Traditional Classrooms and Student-Centered Learning

Depending on who you talk to about kids, you might encounter two different ideas about classroom structure: the traditional model and the student-directed model.  A classical school is one of many examples of the former, and a Montessori school might be an example of the latter.  The basic issue comes down to this: are teachers the primary drivers of what and how a child learns, or do the child's interests dictate what is taught, and how?

Though ACA is a traditional school, this is an important topic to think about. Is there anything a traditional classical school can learn from student-centered or student-directed methods, and vice-versa?

One of the benefits of nontraditional student-centered learning, for example, is the humility it fosters in teachers.  Teachers, particularly at more advanced academic levels, can easily become egotistical or self-centered.  They view themselves too highly and are too easily frustrated with, or disdainful toward, their students.  Student-centered learning, such as Montessori schools provide, force the teacher to constantly look outside of themselves.  Teachers are attuned to the student as an individual with unique interests, and they learn to respect and foster those interests.  This is a crucial skill for teachers to develop, as students learn best when they feel recognized, encouraged, and appreciated. They are humans, after all, and need love and validation.

On the flip side, a student-centered environment can be dangerous for children.  While it fosters affirmation on a personal, short-term level, it may not provide some important structures that all children need.  For example, when student choices are emphasized, this assumes students have a standard from which to make a good choice.  Would they rather learn to spell or play with blocks?  I would have rather played with blocks.  Would they like to draw or memorize the multiplication table?  I would have rather drawn.  This thought experiment does not mean that drawing or playing with blocks are bad (they're actually good), but it does mean that poor choices can be made.  For everything there is a season. Are teachers facilitating poor choices in their students by allowing student direction at inappropriate times?  One of the reasons we educate our children at all is because we know they don't yet know how to make good choices.  Allowing them to make repeated bad choices doesn't make them creative and independent; it just makes them even better at making more bad choices.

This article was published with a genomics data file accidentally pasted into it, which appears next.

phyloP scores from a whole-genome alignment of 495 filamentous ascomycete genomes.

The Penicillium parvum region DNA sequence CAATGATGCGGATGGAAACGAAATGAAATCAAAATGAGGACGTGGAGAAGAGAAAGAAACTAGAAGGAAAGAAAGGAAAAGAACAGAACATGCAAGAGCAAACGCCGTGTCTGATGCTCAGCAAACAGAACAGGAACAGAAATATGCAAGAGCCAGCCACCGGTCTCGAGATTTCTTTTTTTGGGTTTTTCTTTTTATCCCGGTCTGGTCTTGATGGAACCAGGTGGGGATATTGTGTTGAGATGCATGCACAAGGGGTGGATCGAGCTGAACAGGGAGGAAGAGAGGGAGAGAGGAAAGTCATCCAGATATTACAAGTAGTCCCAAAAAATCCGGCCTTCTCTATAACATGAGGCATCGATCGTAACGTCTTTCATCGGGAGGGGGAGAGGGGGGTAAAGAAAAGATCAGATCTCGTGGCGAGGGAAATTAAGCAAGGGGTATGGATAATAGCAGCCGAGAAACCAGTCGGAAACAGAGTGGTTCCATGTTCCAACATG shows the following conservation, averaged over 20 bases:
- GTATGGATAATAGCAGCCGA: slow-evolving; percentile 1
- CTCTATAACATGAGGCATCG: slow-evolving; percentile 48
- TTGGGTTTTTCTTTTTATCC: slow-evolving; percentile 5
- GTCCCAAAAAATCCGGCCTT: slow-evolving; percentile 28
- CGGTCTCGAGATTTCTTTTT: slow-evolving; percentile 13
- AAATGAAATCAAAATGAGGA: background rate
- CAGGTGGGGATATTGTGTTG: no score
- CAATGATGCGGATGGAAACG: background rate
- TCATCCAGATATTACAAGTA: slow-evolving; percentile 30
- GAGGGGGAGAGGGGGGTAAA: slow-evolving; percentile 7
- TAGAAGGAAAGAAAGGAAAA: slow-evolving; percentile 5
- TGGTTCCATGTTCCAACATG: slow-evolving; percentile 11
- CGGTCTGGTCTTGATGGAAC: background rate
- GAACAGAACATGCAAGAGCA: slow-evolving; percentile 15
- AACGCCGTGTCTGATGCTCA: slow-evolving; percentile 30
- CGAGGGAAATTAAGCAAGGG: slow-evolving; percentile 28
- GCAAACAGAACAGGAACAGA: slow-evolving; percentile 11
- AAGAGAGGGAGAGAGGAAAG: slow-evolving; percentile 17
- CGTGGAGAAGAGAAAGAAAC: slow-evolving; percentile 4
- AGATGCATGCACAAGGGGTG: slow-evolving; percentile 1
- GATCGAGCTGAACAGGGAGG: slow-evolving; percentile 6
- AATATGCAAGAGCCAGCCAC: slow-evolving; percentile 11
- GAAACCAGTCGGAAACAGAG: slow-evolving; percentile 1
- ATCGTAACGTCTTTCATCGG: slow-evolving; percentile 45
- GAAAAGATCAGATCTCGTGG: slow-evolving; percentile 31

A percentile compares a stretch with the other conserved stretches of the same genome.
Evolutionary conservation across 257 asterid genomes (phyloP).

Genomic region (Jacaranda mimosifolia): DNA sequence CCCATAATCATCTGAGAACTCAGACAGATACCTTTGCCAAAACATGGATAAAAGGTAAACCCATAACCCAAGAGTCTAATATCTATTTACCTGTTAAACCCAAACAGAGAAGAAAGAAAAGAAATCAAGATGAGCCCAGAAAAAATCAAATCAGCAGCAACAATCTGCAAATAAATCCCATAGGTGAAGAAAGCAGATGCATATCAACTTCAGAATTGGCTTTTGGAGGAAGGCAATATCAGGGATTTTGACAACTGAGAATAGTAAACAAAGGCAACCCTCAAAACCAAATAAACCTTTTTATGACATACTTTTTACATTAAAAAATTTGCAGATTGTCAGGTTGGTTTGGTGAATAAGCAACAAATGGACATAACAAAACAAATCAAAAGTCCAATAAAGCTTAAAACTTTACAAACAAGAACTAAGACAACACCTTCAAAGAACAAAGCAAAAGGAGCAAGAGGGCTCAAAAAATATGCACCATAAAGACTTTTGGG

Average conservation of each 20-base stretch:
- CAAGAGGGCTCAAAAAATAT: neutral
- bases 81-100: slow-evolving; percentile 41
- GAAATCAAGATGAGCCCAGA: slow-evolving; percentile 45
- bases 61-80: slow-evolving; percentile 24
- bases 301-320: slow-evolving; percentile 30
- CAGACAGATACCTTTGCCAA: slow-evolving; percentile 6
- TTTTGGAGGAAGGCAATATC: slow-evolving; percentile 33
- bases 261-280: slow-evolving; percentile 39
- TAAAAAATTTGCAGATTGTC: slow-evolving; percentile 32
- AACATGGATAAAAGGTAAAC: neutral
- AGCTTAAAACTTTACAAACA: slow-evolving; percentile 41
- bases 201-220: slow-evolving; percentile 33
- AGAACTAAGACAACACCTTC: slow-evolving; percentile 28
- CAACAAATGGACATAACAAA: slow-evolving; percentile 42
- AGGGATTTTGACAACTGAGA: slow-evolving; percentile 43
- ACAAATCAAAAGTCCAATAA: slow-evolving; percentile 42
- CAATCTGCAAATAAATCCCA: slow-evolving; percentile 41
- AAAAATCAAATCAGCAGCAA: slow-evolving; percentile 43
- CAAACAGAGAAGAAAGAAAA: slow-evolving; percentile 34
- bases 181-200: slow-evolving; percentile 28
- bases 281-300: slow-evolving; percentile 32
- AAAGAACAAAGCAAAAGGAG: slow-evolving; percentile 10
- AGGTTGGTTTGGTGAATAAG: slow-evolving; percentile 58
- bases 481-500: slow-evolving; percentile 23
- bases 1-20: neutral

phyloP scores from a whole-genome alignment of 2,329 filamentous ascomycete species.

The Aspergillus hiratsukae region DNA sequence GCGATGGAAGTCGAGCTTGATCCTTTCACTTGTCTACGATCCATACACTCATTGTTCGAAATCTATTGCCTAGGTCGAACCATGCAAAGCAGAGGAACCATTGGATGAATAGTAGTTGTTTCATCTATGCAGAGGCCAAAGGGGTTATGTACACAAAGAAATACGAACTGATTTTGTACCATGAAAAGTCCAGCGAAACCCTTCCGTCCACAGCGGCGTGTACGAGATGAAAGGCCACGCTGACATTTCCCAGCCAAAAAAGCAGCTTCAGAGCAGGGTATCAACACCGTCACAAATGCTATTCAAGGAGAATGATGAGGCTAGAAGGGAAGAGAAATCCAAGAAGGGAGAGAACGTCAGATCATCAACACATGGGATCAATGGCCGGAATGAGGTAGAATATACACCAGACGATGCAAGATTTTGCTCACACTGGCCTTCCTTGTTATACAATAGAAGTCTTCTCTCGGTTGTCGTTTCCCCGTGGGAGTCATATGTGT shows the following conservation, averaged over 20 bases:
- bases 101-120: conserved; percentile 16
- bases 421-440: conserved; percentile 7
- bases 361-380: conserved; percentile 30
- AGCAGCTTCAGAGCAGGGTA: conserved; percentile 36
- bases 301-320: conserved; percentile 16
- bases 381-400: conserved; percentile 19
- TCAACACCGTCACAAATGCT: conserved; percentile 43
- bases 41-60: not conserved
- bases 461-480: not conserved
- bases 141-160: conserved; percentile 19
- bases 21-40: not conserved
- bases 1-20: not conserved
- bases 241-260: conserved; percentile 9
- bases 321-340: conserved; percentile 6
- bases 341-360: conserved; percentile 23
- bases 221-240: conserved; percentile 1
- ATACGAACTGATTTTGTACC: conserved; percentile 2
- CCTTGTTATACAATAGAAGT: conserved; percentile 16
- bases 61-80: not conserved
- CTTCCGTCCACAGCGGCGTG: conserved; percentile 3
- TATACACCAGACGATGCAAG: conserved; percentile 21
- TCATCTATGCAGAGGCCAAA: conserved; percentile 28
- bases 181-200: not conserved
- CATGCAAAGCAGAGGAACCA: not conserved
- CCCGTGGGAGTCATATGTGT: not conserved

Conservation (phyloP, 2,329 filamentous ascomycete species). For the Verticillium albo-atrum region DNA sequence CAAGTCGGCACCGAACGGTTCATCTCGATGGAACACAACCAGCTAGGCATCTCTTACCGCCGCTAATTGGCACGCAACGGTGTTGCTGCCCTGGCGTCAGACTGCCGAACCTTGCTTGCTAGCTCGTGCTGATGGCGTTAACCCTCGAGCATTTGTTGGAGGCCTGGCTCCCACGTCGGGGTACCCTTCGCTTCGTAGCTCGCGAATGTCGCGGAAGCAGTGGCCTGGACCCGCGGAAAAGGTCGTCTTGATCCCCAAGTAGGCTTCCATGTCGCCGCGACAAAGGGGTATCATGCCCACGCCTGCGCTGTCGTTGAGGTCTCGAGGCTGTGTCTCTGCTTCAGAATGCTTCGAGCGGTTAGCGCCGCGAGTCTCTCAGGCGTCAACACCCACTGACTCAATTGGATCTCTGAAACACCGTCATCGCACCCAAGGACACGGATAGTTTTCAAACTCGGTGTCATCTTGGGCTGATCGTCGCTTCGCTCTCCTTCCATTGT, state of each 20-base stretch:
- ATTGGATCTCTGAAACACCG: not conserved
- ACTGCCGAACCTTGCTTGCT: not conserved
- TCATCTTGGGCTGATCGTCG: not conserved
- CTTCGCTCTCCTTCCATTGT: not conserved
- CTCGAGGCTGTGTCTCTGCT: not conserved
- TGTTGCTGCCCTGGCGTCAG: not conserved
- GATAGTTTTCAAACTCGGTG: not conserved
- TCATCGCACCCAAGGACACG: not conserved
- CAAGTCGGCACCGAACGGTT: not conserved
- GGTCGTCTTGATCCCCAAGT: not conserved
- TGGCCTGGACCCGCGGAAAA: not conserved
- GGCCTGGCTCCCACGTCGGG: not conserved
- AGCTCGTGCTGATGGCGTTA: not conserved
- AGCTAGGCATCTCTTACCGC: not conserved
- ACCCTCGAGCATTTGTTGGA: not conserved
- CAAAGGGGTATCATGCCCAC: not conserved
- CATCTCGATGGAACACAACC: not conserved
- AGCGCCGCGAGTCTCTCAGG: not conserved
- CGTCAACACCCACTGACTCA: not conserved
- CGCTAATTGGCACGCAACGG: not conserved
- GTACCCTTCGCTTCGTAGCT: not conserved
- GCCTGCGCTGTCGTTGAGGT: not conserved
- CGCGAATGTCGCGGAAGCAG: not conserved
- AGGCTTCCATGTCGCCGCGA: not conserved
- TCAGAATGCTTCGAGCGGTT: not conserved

Another way of saying this is to think about your backyard fence.  Few parents release their kids to play outside without one.  With a fence in place, however, most parents do (and wisely) let their children roam at will.  They head for the sandbox, find sticks, dig in the dirt, and kick the ball -- all as they please.  But the fence is there the whole time.  So are other rules the parents have set up: don't throw baseballs at the window, and don't pick up fat black spiders.  With these structures in place, a child's freedoms get a whole lot better.  They're safe, and they're following the rules life comes with. In other words, fences facilitate freedom.  Without one, kids are in the street, and here comes the UPS truck driving too fast.

God made our children to love rules, and he also made parents to love their kids.  So when we ask our children, "Are you making the right choices?" we should first be sure they know what the right choices are